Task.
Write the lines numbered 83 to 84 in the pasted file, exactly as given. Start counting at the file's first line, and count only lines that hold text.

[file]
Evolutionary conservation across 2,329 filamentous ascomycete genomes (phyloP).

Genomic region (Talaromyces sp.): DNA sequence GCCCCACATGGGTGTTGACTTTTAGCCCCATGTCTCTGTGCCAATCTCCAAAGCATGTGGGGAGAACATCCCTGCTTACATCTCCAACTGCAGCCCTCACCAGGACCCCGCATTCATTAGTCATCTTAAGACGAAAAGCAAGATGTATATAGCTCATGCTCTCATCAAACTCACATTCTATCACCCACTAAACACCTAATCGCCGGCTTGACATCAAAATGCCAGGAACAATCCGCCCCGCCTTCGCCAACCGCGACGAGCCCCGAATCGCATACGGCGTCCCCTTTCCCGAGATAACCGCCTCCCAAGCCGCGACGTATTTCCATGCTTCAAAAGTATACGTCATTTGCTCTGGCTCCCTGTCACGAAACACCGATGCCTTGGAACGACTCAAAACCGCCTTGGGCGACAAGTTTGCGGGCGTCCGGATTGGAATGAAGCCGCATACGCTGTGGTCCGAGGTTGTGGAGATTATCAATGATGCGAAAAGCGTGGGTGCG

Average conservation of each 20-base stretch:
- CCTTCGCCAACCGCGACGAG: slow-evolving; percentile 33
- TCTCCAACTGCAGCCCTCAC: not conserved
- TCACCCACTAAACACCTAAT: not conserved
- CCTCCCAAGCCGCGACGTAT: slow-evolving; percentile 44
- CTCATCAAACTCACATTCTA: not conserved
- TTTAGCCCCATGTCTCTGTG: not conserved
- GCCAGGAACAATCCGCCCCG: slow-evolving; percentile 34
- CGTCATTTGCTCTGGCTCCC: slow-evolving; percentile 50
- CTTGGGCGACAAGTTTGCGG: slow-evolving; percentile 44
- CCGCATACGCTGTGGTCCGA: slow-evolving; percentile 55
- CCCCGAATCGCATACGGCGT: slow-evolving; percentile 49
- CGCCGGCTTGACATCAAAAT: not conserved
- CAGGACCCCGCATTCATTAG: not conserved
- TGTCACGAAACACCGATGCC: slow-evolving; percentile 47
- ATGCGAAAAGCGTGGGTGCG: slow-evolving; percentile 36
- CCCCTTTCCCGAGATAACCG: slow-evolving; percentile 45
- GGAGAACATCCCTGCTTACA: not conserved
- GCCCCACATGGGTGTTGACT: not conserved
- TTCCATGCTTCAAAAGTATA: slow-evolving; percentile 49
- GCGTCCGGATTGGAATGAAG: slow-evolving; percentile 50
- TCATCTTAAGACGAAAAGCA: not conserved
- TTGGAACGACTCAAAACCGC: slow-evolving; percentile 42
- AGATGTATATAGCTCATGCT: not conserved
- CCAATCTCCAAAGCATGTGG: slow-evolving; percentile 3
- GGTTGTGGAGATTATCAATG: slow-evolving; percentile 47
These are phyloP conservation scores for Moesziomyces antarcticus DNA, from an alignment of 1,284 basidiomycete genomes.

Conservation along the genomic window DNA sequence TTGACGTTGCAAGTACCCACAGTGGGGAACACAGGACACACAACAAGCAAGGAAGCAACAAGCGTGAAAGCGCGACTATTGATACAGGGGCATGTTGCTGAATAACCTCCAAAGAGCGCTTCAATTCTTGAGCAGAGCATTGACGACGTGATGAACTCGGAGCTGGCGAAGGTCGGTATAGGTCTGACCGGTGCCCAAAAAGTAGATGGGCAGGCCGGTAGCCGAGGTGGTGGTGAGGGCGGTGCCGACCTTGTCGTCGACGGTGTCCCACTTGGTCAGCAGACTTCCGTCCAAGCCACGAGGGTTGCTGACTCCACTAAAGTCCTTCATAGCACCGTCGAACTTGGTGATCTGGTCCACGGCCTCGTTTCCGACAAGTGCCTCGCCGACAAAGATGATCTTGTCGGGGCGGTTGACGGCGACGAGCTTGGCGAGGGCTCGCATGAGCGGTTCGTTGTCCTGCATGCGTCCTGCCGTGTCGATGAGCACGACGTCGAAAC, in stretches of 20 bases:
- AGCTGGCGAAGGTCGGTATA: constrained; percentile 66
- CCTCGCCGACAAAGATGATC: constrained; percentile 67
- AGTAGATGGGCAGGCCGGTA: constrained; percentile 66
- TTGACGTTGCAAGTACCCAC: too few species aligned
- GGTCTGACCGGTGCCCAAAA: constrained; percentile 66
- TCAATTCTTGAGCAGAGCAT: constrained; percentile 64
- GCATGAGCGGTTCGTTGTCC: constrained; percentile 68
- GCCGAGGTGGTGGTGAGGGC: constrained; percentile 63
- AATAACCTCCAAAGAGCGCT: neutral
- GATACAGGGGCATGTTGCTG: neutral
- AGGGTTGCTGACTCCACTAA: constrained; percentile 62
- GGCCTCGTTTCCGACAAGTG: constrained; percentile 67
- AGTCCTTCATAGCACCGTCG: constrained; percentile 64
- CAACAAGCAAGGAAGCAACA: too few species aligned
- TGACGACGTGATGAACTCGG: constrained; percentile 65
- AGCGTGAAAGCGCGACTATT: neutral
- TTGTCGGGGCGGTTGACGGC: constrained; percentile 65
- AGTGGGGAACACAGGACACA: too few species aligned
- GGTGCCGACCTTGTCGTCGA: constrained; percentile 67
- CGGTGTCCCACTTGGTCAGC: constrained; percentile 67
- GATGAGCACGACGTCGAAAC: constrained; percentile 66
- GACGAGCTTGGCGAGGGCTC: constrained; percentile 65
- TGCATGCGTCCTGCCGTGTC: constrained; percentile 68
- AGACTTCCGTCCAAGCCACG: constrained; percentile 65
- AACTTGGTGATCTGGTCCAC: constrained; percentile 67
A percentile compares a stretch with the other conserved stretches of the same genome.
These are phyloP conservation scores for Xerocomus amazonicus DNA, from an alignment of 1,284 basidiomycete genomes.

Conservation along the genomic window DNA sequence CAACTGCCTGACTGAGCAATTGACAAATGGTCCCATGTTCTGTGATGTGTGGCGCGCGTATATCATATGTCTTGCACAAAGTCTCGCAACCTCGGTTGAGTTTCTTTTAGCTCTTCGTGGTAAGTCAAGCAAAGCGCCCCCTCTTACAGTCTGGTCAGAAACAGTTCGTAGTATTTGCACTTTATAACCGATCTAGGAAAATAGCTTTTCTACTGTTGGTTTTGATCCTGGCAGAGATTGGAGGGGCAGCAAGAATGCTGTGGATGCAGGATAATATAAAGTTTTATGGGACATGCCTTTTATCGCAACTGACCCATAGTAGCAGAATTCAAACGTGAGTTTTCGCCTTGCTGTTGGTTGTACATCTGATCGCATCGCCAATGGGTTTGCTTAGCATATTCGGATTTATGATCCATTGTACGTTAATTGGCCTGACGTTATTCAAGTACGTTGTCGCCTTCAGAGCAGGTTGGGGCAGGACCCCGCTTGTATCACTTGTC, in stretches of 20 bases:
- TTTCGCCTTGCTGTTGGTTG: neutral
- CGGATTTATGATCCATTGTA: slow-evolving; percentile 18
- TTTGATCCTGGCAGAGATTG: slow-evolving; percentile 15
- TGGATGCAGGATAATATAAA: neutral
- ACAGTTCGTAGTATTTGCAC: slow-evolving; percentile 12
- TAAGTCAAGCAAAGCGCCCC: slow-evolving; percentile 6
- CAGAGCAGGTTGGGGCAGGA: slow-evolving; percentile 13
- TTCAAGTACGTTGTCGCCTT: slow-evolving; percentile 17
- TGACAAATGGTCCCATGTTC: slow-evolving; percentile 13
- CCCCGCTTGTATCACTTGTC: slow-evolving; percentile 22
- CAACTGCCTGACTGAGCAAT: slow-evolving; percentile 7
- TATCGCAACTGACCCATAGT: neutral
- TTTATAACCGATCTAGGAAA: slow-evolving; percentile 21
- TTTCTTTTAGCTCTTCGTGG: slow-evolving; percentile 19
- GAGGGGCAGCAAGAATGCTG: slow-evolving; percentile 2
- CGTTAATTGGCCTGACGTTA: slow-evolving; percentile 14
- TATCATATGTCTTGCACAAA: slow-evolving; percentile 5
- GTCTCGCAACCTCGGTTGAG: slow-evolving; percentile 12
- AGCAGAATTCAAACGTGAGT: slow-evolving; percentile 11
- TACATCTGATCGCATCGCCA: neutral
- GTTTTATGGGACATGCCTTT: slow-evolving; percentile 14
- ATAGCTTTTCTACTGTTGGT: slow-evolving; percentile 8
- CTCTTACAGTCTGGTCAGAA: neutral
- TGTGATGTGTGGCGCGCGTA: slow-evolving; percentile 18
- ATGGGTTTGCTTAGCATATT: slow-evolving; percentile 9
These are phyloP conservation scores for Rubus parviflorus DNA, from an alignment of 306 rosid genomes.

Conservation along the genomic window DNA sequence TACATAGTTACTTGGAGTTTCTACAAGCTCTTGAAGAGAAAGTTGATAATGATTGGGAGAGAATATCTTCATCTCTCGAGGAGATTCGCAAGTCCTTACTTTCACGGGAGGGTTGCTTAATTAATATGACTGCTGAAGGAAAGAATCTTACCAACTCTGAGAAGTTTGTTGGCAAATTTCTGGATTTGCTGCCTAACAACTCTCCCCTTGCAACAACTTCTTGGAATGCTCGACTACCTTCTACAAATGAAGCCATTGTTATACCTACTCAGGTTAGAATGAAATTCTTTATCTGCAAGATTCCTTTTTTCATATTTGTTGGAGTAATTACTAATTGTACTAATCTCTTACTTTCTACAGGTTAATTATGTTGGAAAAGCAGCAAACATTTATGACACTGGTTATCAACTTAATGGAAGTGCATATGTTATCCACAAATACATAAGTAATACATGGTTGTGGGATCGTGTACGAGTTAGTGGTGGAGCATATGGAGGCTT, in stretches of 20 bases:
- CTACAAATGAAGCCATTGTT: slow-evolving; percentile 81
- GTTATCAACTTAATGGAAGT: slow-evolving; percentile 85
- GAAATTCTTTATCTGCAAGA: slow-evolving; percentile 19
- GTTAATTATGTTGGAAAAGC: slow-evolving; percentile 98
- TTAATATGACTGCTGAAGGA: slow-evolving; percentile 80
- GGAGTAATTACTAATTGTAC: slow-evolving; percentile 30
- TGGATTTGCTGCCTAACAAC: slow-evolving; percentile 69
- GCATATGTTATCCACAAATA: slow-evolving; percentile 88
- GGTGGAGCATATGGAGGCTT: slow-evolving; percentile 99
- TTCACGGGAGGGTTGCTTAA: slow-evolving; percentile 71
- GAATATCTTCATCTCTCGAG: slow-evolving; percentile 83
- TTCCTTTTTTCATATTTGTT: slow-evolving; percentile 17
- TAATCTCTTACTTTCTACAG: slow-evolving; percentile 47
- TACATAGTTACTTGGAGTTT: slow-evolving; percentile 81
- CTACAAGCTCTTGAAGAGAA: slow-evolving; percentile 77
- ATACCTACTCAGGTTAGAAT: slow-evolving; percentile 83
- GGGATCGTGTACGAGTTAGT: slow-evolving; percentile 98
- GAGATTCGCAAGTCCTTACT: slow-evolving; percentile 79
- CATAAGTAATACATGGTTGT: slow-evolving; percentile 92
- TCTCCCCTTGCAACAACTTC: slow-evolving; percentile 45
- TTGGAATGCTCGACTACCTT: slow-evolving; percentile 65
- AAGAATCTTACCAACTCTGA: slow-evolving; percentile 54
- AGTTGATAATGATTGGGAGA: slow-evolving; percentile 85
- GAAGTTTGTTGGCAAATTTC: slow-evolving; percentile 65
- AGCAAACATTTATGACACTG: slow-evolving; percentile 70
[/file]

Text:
- ATGGGTTTGCTTAGCATATT: slow-evolving; percentile 9
These are phyloP conservation scores for Rubus parviflorus DNA, from an alignment of 306 rosid genomes.